Unfortunately, there’s no option in the Between 3ANC app (iOS or Android) to customize any of the controls or gestures, so you’ll just have to get used to them as they are, which I eventually did. Speaking of the app, it can also be a bit awkward. Every time you open it, you’ll need to go through a two-step reconnection process to access the earbuds’ status and settings.
Status Audio also chose not to give these earbuds wear sensors — a feature that is nearly ubiquitous at this price — so there’s no auto-pause or resume when removing/reinserting the earbuds.
The earbuds are easy to get in and out of their charging case — which can be charged wirelessly or via the included USB-C cable. The case itself is compact and reasonably pocketable — in size and shape it’s nearly identical to the Sony WF-1000XM4 — and solidly built, with a hinge that is unusually robust.
Wireless connectivity is excellent, with Bluetooth 5.2 support plus Bluetooth Multipoint for two simultaneous device connections, which worked seamlessly when I switched between devices. However, unlike most earbuds in this price range, (except for the AirPods Pro) the Between 3ANC don’t offer any high-quality Bluetooth codecs — only SBC and AAC.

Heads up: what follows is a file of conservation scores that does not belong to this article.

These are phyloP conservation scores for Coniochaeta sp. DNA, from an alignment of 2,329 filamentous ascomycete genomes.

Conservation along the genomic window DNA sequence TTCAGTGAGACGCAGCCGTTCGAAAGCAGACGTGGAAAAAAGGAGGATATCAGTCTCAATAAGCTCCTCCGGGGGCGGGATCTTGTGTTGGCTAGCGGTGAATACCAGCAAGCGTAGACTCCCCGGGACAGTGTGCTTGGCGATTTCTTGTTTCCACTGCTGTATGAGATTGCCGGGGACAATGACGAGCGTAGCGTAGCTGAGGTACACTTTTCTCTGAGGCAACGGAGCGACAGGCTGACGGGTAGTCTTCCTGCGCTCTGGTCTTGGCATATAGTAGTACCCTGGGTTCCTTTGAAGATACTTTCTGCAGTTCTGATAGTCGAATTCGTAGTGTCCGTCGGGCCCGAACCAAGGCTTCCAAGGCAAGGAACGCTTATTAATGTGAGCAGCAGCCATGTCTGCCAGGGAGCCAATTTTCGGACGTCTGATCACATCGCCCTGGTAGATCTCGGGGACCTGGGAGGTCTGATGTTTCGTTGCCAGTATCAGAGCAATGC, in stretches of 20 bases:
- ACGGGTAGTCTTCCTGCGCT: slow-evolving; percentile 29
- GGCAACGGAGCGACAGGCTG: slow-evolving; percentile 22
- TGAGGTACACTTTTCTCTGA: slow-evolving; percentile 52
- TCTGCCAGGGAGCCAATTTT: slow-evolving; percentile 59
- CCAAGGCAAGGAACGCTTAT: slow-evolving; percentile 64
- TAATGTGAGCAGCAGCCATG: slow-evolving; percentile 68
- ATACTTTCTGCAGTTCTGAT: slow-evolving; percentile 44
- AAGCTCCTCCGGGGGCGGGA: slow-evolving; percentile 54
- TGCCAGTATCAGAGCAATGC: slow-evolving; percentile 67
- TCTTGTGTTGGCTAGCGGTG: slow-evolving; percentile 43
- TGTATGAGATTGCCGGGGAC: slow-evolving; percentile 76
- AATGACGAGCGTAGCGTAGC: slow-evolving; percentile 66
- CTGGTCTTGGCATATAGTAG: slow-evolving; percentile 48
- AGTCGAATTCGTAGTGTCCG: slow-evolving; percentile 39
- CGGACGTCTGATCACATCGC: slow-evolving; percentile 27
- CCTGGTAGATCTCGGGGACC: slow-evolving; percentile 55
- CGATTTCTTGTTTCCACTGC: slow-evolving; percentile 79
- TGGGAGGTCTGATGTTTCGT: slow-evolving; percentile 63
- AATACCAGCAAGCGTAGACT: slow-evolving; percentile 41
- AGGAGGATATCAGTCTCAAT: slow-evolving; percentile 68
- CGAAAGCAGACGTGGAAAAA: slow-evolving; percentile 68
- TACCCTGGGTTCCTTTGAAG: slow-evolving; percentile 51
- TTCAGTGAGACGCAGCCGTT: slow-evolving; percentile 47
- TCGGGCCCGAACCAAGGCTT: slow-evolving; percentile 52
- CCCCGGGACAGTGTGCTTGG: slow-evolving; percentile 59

Strangely, this is actually a step down from the Between Pro, which had Qualcomm aptX support. Status Audio claims that codecs like LDAC and aptX Adaptive aren’t as important for earbud sound quality as the drivers, amplification, and tuning and I totally agree. However, if you’ve nailed those other ingredients as Status Audio claims to have done, a high-quality codec can let you get the most out of your hardware.
Still, advanced codecs or not, the Between 3ANC sound great. They have solid full-frequency reproduction. The low end has a resonant quality that reminds me a lot of the WF-1000XM4 — it shows up with a presence you can feel, but only when called upon to do so. Transients are handled with precision — drum hits are snappy and rapid-fire bass line licks (think Flea’s handiwork on the Red Hot Chili Peppers’ cover of Higher Ground) can be appreciated in all of their detail. One of the benefits of Status Audio’s triple driver system is that there’s little in the way of muddying between frequencies. On tracks where deep bass coexists with upper mids and highs — Billie Eilish’s Bad Guy being a perfect example — those elements are effortlessly overlaid, letting you hear each element clearly.
If there’s one area that needs improvement, it’s a tendency for the factory tuning to drive the high frequencies a little too hard. On the one hand, this gives podcasts and other spoken word content extra energy and intelligibility, but on the other hand, it creates noticeable sibilance and harshness. If it bothers you, you can use the companion app to dial things back. This process takes some patience. Unlike the multiband equalizers in other apps, you can’t hear your adjustments in real-time as you move the sliders — you need to hit the apply changes button each time — which is a bit annoying. Thankfully, once you arrive at a mix you like, you can save your formula for next time.
As much as I enjoyed listening to the Between 3ANC, I still prefer the sound of its closest competitors, the $249 Technics EAH-AZ60M2 (which sounds almost identical to the EAH-AZ60) and the $249 Sennheiser Momentum True Wireless 3.